The Bureau of Labor Statistics (BLS) posted new Fatal Occupational Injuries Data for 2017 in December regarding deaths from on-the-job injuries for 2017. According to the News Release, 5,147 deaths occurred in 2017 from workplace injuries, a slight decrease from 5,190 deaths in 2016. This decrease broke a three-year trend of increases in workplace fatalities. Construction reported 971 deaths and 303 in manufacturing.
The BLS Fatal Occupational Injuries Data for 2017 reports work injuries involving transportation incidents remained the most common fatal event, accounting for 40% of work-related deaths. However, fatal falls are at their highest level since the Census of Fatal Occupational Injuries (CFOI) tracking began, accounting for 17% of all work related fatalities. Violence and other injuries by persons or animals decreased 7% in 2017 with homicides and suicides decreasing by 8% and 5%, respectively.
Overdoses from the non-medical use of drugs or alcohol while on the job have increased at an alarming rate. There were 165 deaths reported in 2015, 217 deaths reported in 2016, and 272 reported in 2017. For the fifth consecutive year, unintentional workplace overdose deaths have increased by at least 25%.
According to the CFOI, crane-related fatalities decreased to their lowest level ever recorded, 33 deaths in 2017.
Drivers/sales workers and truck drivers suffered the most fatal workplace injuries in terms of civilian occupations. This group accounted for 987 (19%) of the 5,147 fatalities. Farmers, ranchers, and other agricultural managers suffered 258 deaths and roofers with 91 were the second and third highest. Of those 258 farmer, rancher, and other agricultural manger deaths, 162 were over the age 65 and 48 were 80 years old or older. Of the 258 deaths, 103 (40%) involved a tractor. The BLS projects the agricultural sectors (include forestry, fishing, and hunting, as well as crop and animal production) to grow 1.4 percent annually during the 2016 – 2026 decade. This increase compares favorably with the 0.5% annual decline of workers in the agricultural sector from 2006 to 2016. Aircraft pilots/flight engineers and logging workers are among the top five occupations with the highest fatality rate. Fishers and related fishing workers had the highest fatal injury rate.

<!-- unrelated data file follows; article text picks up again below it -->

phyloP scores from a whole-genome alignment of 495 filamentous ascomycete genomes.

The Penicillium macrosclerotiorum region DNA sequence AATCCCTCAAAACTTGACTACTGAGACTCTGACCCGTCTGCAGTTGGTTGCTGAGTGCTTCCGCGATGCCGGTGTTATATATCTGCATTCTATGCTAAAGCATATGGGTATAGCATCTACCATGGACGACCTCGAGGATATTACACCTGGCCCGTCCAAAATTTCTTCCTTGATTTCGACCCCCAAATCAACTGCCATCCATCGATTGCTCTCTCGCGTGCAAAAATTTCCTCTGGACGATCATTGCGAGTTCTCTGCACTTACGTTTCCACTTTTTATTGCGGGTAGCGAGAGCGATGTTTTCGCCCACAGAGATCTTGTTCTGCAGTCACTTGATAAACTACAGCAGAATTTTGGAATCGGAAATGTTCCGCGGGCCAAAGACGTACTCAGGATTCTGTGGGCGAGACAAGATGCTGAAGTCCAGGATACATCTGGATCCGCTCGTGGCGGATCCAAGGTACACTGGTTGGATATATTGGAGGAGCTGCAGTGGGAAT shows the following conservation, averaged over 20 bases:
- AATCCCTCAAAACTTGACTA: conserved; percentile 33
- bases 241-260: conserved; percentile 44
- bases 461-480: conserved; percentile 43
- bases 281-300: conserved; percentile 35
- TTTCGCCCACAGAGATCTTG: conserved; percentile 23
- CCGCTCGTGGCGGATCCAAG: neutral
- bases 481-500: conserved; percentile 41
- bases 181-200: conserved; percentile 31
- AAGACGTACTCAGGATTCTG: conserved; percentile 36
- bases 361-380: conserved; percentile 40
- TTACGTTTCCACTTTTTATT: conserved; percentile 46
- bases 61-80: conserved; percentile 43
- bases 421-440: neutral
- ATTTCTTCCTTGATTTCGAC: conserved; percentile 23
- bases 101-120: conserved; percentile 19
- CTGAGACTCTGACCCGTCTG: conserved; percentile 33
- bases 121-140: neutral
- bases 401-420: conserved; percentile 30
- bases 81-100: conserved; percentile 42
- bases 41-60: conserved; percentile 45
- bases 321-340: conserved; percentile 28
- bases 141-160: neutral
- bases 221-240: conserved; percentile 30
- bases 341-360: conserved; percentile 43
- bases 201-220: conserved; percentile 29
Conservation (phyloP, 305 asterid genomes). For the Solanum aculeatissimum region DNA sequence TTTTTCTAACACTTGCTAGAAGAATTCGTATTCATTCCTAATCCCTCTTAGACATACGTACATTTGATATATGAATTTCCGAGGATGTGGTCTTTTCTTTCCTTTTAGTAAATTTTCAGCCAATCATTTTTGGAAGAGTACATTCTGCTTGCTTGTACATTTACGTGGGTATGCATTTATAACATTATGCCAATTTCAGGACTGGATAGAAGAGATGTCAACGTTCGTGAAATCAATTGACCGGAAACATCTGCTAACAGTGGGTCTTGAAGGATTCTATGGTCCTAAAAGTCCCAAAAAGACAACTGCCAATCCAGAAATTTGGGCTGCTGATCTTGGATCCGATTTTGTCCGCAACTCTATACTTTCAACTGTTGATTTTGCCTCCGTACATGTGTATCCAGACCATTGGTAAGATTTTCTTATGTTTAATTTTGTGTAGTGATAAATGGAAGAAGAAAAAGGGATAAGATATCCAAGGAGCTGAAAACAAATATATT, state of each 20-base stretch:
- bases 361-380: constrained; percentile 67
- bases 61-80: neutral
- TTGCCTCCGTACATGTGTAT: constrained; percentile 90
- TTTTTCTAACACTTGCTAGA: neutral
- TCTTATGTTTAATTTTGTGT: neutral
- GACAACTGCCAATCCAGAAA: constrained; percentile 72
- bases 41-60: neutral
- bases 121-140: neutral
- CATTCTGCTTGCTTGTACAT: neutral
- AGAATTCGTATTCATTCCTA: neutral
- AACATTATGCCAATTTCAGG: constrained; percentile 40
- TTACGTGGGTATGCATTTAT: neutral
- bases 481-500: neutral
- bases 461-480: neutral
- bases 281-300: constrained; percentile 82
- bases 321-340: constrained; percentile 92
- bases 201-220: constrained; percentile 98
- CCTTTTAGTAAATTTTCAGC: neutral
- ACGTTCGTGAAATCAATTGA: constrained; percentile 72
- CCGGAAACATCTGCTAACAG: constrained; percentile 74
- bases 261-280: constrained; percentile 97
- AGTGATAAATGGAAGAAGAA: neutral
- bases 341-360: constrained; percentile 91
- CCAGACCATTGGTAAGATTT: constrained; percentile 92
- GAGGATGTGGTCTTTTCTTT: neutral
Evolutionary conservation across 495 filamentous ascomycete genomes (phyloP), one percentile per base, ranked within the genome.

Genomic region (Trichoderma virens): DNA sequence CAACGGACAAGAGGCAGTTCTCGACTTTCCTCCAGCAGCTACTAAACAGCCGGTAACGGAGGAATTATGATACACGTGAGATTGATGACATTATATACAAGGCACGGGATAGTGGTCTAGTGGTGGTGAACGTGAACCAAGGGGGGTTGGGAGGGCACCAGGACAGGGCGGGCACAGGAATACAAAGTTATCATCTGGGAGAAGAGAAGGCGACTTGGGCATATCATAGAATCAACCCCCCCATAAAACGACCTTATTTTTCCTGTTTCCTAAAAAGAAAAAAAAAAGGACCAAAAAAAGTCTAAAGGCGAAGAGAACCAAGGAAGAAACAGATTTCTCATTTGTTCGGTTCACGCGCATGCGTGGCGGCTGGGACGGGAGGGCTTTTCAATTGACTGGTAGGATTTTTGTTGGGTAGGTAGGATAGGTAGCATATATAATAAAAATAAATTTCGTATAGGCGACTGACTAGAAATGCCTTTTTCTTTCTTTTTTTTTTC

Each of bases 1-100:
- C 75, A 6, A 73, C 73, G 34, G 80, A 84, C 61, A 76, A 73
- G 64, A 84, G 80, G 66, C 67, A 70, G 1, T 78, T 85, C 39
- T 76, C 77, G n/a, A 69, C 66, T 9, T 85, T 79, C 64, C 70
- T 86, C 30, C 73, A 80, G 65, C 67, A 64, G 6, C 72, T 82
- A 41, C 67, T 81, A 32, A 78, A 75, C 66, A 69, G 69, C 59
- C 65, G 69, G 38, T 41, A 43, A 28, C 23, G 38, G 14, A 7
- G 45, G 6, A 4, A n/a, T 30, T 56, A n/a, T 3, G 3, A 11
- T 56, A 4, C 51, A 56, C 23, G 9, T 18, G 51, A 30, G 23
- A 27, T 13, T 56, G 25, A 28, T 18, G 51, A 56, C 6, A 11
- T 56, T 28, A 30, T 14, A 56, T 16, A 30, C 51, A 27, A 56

Other findings include:
- Slips, trips, and fall fatalities increased 4% from 849 to 887
- There was a 15% increase in fatal occupational injuries in confined spaces (166 in 2017 from 144 in 2016)
- Contact with objects and equipment decreased 9%
- Workers in Community and Social Service occupations, Personal Care and Service occupations, and Office and Administrative Support occupations saw a greater than 20% increase in workplace fatalities from 2016 to 2017 .
- There was a 19% decrease in worker deaths resulting from exposure to harmful substances or environments. All Exposure to Harmful Substances or Environment sub categories showed a worker death decrease:
- Exposure to electricity: 10% decrease
- Exposure to temperature extremes: 35% decrease
- Exposure to other harmful substances: 24% decrease
For demographic characteristics, 4,761 deaths were men and 386 deaths were women. The age group reporting the most deaths was 55 to 64 years (1,155). Workers in the age group of 65 or older accounted for 15% of the fatalities in 2017. This is a series high from the CFOI published data. The BLS projects by 2026 the age group 55 and older will be 38.9% of the total workforce.
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